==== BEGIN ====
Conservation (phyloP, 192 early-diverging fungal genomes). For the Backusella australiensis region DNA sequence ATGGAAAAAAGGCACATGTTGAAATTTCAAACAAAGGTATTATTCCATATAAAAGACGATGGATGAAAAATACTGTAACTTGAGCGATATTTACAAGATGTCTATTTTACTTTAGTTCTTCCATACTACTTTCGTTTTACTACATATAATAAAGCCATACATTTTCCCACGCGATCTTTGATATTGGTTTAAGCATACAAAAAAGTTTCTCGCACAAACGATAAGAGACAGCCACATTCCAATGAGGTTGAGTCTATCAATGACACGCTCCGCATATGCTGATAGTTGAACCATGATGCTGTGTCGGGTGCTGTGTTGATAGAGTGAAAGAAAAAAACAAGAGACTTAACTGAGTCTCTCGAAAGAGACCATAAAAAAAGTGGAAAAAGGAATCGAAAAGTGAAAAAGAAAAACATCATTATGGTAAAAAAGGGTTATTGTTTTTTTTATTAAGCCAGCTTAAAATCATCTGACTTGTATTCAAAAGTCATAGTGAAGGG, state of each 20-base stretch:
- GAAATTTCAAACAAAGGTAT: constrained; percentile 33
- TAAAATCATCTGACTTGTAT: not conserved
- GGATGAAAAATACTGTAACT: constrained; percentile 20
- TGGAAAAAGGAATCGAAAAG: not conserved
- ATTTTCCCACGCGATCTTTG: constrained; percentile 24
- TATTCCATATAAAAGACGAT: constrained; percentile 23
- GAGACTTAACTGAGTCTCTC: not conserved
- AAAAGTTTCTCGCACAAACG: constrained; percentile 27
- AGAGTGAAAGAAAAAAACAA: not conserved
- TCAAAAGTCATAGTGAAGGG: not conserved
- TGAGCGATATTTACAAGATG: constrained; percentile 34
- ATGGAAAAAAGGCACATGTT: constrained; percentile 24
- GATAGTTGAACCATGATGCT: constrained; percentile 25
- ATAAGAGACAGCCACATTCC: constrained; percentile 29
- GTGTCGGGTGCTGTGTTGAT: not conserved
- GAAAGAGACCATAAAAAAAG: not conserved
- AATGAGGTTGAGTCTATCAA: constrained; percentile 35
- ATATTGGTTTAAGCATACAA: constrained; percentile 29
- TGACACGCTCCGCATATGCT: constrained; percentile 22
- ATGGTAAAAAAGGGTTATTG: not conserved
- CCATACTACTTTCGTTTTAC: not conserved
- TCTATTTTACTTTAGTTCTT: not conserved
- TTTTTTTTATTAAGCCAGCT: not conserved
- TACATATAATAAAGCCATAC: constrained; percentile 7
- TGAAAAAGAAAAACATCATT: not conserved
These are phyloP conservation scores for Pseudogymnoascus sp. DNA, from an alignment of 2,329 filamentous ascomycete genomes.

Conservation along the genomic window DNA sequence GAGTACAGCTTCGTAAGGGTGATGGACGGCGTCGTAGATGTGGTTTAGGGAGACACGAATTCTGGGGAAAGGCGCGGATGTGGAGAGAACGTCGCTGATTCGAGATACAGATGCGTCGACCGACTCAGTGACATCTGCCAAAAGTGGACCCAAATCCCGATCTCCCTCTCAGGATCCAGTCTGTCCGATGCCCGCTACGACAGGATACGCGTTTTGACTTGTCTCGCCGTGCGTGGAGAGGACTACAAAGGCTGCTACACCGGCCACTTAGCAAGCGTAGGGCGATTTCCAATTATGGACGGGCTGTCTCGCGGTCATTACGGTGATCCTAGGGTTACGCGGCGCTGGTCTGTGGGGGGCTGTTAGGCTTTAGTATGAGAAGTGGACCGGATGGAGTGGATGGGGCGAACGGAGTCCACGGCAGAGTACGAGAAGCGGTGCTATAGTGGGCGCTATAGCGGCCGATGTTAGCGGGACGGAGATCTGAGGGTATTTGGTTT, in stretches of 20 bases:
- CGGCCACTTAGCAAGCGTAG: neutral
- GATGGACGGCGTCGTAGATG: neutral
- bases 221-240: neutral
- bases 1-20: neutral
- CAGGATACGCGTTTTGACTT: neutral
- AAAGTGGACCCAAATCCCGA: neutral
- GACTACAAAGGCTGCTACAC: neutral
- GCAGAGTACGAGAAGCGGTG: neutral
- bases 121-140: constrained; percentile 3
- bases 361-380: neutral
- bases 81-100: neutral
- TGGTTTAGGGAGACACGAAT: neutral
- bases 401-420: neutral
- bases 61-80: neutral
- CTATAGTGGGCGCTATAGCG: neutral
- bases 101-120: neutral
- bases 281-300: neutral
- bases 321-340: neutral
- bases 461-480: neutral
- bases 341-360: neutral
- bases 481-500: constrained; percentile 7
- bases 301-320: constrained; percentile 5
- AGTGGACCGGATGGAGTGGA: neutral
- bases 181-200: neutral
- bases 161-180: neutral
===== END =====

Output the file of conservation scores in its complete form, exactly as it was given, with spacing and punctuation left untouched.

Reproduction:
Conservation (phyloP, 192 early-diverging fungal genomes). For the Backusella australiensis region DNA sequence ATGGAAAAAAGGCACATGTTGAAATTTCAAACAAAGGTATTATTCCATATAAAAGACGATGGATGAAAAATACTGTAACTTGAGCGATATTTACAAGATGTCTATTTTACTTTAGTTCTTCCATACTACTTTCGTTTTACTACATATAATAAAGCCATACATTTTCCCACGCGATCTTTGATATTGGTTTAAGCATACAAAAAAGTTTCTCGCACAAACGATAAGAGACAGCCACATTCCAATGAGGTTGAGTCTATCAATGACACGCTCCGCATATGCTGATAGTTGAACCATGATGCTGTGTCGGGTGCTGTGTTGATAGAGTGAAAGAAAAAAACAAGAGACTTAACTGAGTCTCTCGAAAGAGACCATAAAAAAAGTGGAAAAAGGAATCGAAAAGTGAAAAAGAAAAACATCATTATGGTAAAAAAGGGTTATTGTTTTTTTTATTAAGCCAGCTTAAAATCATCTGACTTGTATTCAAAAGTCATAGTGAAGGG, state of each 20-base stretch:
- GAAATTTCAAACAAAGGTAT: constrained; percentile 33
- TAAAATCATCTGACTTGTAT: not conserved
- GGATGAAAAATACTGTAACT: constrained; percentile 20
- TGGAAAAAGGAATCGAAAAG: not conserved
- ATTTTCCCACGCGATCTTTG: constrained; percentile 24
- TATTCCATATAAAAGACGAT: constrained; percentile 23
- GAGACTTAACTGAGTCTCTC: not conserved
- AAAAGTTTCTCGCACAAACG: constrained; percentile 27
- AGAGTGAAAGAAAAAAACAA: not conserved
- TCAAAAGTCATAGTGAAGGG: not conserved
- TGAGCGATATTTACAAGATG: constrained; percentile 34
- ATGGAAAAAAGGCACATGTT: constrained; percentile 24
- GATAGTTGAACCATGATGCT: constrained; percentile 25
- ATAAGAGACAGCCACATTCC: constrained; percentile 29
- GTGTCGGGTGCTGTGTTGAT: not conserved
- GAAAGAGACCATAAAAAAAG: not conserved
- AATGAGGTTGAGTCTATCAA: constrained; percentile 35
- ATATTGGTTTAAGCATACAA: constrained; percentile 29
- TGACACGCTCCGCATATGCT: constrained; percentile 22
- ATGGTAAAAAAGGGTTATTG: not conserved
- CCATACTACTTTCGTTTTAC: not conserved
- TCTATTTTACTTTAGTTCTT: not conserved
- TTTTTTTTATTAAGCCAGCT: not conserved
- TACATATAATAAAGCCATAC: constrained; percentile 7
- TGAAAAAGAAAAACATCATT: not conserved
These are phyloP conservation scores for Pseudogymnoascus sp. DNA, from an alignment of 2,329 filamentous ascomycete genomes.

Conservation along the genomic window DNA sequence GAGTACAGCTTCGTAAGGGTGATGGACGGCGTCGTAGATGTGGTTTAGGGAGACACGAATTCTGGGGAAAGGCGCGGATGTGGAGAGAACGTCGCTGATTCGAGATACAGATGCGTCGACCGACTCAGTGACATCTGCCAAAAGTGGACCCAAATCCCGATCTCCCTCTCAGGATCCAGTCTGTCCGATGCCCGCTACGACAGGATACGCGTTTTGACTTGTCTCGCCGTGCGTGGAGAGGACTACAAAGGCTGCTACACCGGCCACTTAGCAAGCGTAGGGCGATTTCCAATTATGGACGGGCTGTCTCGCGGTCATTACGGTGATCCTAGGGTTACGCGGCGCTGGTCTGTGGGGGGCTGTTAGGCTTTAGTATGAGAAGTGGACCGGATGGAGTGGATGGGGCGAACGGAGTCCACGGCAGAGTACGAGAAGCGGTGCTATAGTGGGCGCTATAGCGGCCGATGTTAGCGGGACGGAGATCTGAGGGTATTTGGTTT, in stretches of 20 bases:
- CGGCCACTTAGCAAGCGTAG: neutral
- GATGGACGGCGTCGTAGATG: neutral
- bases 221-240: neutral
- bases 1-20: neutral
- CAGGATACGCGTTTTGACTT: neutral
- AAAGTGGACCCAAATCCCGA: neutral
- GACTACAAAGGCTGCTACAC: neutral
- GCAGAGTACGAGAAGCGGTG: neutral
- bases 121-140: constrained; percentile 3
- bases 361-380: neutral
- bases 81-100: neutral
- TGGTTTAGGGAGACACGAAT: neutral
- bases 401-420: neutral
- bases 61-80: neutral
- CTATAGTGGGCGCTATAGCG: neutral
- bases 101-120: neutral
- bases 281-300: neutral
- bases 321-340: neutral
- bases 461-480: neutral
- bases 341-360: neutral
- bases 481-500: constrained; percentile 7
- bases 301-320: constrained; percentile 5
- AGTGGACCGGATGGAGTGGA: neutral
- bases 181-200: neutral
- bases 161-180: neutral